DES MOINES, Iowa — The climb to the top of the mountain that is college basketball is an incredibly difficult one.
This season was an up-and-down roller coaster for UConn. And the Huskies have been on a quite a wild ride over the last week.
They came back from a nine-point half-time deficit to beat Cincinnati in four overtimes in the quarterfinals of the American Athletic Conference tournament. In the first round of the NCAA tournament against Colorado, UConn also came back from a nine-point margin at half time to win. Not to mention a 26-point blowout loss to SMU on March 3.
On Saturday night, the Huskies faced off against top-seeded Kansas. But this mountain was too tall, and UConn fell just short of the top.
No. 1 Kansas defeated No. 9 UConn, 73-61, in front of 16,824 at Wells Fargo Arena to reach the Sweet 16 for the first time since 2013. The Jayhawks have won 16 in a row.
Wayne Selden Jr. led all scorers with 22 points to go along with eight rebounds. Perry Ellis added 21 for the Jayhawks and has scored over 20 points in six of the last seven games.
This was a difficult matchup from the start for the Huskies.
Unlike the previous two games where the Huskies found themselves trailing at half time, this time was much different. UConn (25-11) trailed by as many as 24 points in the first half. They eventually cut it to 20 by half time, the largest half-time deficit of the season.
Thanks to two separate runs of 16-0 and 19-0, the Jayhawks were in control the entire half. During those two runs, the Huskies didn’t score for a stretch of 10-plus combined minutes.
“They were doing everything possible,” UConn coach Kevin Ollie said. “Controlling the backboards, getting out on the fast break, and their physicality is what’s shown to me the biggest thing we have to work on. Their bigs were sealing, getting whatever they wanted and they just took us out of our offense.”
Kansas (32-4) out-rebounded UConn in the first half 25-11, outscored them in the paint 16-6 and had six second-chance points compared to UConn’s zero. The Jayhawks made six of their 11 three-point attempts in the first half.
“It was tough,” Sterling Gibbs, who led the Huskies with 20 points, said. “[We] kind of dug ourselves in a hole in the first half, and they’re a good team so it was hard to get out of that hole.”
The Huskies weren’t getting any easy looks on the offensive end, either. UConn shot 26 percent (8 of 31) in the first half, compared to 56 percent (15 of 27) from Kansas.
Like Ollie said after the Colorado game, UConn has been through it all this season, so getting down at halftime wasn’t an option. It was more than previous times, but the Huskies came out with some flare to start the second half. They had to.
“We never stopped thinking that we were going to win the game,” Gibbs said. “We thought we were going to win the game for sure, even when we were down 20.”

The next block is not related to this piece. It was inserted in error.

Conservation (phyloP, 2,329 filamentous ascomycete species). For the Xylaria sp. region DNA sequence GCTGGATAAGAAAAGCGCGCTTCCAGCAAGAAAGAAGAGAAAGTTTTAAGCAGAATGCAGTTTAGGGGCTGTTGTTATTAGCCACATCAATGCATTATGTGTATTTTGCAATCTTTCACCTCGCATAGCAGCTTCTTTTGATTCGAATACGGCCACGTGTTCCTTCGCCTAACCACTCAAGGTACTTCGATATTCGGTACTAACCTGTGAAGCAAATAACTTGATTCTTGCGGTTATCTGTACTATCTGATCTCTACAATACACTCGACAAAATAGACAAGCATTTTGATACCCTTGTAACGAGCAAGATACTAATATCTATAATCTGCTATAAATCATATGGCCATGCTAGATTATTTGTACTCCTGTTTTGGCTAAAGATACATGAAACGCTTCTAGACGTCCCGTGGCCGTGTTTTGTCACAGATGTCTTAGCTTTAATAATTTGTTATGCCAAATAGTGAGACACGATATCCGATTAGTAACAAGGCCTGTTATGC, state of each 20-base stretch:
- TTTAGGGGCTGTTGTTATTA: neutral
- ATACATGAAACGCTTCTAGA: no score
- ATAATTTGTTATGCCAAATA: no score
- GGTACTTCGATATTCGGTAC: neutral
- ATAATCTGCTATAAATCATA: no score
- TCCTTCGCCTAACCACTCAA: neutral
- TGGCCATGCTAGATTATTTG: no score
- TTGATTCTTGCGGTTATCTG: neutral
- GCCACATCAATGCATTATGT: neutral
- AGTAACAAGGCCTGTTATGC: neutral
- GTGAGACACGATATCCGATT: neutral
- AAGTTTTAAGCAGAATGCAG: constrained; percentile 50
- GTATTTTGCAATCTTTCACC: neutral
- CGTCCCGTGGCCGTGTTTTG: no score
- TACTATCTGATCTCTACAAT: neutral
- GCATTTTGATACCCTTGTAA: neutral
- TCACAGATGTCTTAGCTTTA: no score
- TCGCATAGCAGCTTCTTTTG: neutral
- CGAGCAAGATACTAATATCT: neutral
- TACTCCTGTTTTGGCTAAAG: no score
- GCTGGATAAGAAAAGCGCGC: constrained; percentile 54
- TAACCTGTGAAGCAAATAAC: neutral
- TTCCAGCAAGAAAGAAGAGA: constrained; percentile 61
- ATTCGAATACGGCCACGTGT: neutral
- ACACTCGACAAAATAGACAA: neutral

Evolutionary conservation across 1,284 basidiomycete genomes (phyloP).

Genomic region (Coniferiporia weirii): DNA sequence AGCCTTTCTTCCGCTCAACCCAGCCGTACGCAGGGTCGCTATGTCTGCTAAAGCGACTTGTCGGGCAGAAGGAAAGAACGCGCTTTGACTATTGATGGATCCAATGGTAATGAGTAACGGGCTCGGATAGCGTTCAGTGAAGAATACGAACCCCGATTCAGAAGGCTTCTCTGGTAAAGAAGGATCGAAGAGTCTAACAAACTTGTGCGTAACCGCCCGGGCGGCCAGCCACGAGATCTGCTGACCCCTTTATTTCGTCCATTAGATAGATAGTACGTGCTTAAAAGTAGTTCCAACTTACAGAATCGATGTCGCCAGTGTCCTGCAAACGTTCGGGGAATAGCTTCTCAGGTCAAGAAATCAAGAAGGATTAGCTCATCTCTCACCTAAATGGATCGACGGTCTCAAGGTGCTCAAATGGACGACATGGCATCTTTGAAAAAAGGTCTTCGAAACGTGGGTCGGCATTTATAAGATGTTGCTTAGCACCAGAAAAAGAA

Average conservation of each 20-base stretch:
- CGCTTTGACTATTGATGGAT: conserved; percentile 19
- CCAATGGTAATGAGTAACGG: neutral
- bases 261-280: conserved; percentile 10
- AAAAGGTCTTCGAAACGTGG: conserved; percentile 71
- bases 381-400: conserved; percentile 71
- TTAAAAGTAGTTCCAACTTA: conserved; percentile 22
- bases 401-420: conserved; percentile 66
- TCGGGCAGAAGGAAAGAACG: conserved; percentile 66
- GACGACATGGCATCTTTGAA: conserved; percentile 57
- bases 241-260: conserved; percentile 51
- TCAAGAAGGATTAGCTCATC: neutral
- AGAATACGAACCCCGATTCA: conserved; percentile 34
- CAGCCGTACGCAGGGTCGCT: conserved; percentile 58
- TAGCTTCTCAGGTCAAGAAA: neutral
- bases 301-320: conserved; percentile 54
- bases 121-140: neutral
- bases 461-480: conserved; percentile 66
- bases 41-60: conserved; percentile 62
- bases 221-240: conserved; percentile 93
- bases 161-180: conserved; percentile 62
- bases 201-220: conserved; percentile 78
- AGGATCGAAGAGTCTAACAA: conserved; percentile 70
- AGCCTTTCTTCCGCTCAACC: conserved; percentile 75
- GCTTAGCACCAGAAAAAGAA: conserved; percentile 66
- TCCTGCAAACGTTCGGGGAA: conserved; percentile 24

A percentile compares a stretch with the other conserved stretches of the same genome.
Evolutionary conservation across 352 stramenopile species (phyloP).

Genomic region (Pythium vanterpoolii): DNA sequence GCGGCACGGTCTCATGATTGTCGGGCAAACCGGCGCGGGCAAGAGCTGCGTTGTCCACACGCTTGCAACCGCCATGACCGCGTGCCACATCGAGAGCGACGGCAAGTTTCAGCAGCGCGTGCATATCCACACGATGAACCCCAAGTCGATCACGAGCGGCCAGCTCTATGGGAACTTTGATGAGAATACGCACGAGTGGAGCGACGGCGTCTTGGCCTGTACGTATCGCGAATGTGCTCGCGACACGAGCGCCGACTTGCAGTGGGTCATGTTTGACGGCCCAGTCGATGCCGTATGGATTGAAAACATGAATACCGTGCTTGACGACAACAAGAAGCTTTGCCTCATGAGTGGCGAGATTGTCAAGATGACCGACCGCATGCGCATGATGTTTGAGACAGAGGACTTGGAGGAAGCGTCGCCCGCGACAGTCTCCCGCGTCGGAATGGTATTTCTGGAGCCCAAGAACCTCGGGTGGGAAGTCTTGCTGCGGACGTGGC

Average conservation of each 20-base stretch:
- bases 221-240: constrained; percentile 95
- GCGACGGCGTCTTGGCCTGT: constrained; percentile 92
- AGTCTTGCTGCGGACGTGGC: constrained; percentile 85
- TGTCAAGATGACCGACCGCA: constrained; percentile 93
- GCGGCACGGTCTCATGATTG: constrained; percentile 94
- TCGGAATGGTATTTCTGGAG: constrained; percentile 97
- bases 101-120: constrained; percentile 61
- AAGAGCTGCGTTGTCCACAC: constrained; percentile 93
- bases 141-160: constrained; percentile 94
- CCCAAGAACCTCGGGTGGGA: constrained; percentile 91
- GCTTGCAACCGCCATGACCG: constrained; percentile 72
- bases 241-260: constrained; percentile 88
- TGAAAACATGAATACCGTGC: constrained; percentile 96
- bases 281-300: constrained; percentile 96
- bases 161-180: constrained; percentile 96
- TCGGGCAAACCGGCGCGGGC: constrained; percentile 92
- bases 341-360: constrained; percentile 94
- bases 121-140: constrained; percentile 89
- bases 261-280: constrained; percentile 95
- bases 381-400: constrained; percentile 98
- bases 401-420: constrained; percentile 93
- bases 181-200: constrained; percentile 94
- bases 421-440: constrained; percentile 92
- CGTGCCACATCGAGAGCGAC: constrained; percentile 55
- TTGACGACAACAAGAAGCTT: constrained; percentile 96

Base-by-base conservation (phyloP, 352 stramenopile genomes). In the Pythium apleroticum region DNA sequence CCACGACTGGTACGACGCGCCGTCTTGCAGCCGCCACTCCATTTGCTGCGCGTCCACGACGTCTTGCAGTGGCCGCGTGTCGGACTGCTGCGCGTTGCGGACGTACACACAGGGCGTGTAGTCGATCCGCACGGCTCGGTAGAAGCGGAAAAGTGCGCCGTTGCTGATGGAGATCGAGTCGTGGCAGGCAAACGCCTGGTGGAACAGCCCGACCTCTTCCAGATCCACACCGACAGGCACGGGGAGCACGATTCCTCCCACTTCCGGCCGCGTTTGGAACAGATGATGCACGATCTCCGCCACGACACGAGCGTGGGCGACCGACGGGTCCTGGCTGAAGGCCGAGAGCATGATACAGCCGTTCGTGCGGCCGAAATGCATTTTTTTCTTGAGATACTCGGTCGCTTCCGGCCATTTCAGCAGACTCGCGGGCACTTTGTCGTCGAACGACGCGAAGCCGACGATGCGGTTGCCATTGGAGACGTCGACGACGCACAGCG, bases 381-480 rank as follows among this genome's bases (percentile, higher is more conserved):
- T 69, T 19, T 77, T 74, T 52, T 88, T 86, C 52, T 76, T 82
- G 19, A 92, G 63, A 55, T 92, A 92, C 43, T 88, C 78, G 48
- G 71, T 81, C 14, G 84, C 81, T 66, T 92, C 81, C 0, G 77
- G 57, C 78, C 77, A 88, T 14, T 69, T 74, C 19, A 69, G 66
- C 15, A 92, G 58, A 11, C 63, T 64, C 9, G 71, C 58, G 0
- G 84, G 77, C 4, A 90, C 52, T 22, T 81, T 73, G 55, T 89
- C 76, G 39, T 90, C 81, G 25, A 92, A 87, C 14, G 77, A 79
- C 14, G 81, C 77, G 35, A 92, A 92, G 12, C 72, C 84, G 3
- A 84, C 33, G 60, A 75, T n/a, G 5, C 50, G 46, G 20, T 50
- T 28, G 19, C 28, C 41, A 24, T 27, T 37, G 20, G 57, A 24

UConn opened the second half on an 8-2 run and cut the Kansas lead to 14 (32-46).
A quick 9-0 run a few minutes later got the Huskies within single digits (41-50), the closest they’ve been since the first half. Kansas coach Bill Self took a timeout after the Jayhawks hadn’t scored in four minutes and 43 seconds.
“We knew our defense was going to get us back in the game,” Rodney Purvis said. “We wasn’t really worried about the offensive end. All season we have been feeding into defense all year. We know once we get the stops the offense will take care of itself.”
UConn had all the momentum. But after the timeout, Kansas settled down and went to Seldon and Ellis. Ellis hit a jumper, Seldon hit two shots around the rim and the Ellis finished with a dunk to put Kansas back up 15 with 7:11 left.
“That (Ellis’ jumper) to me was the biggest shot of the game if there was a biggest shot,” Self said. “Then we got a couple baskets after that.”
The Huskies wouldn’t get closer than 10 points the rest of the way. Selden emphatically finished an alley-oop from a Devonte’ Graham pass that was the dagger with 1:38 left.
“I think we scored 11 points in the first 10 minutes of the second half, something like that, and we didn’t make any shots,” Self said. “But somehow the guys rallied around it and was able to piece it together and make enough plays to win by double figures.”
Purvis finished with 17 points. Daniel Hamilton added 11 points, eight rebounds and six assists.
UConn outscored Kansas 37-29 in the second half and shot 42 percent (13 of 31). But the Huskies found out why the Jayhawks were the No. 1 overall seed. Kansas had too many options all over the court.
This time, the deficit was too much to overcome.
“They did a great job defensively, overplaying us,” Omar Calhoun said. “It was hard to run our offense. They have a great team and a great coach. We couldn’t run our plays, and took a lot of tough shots. It was hard to come back down 20.”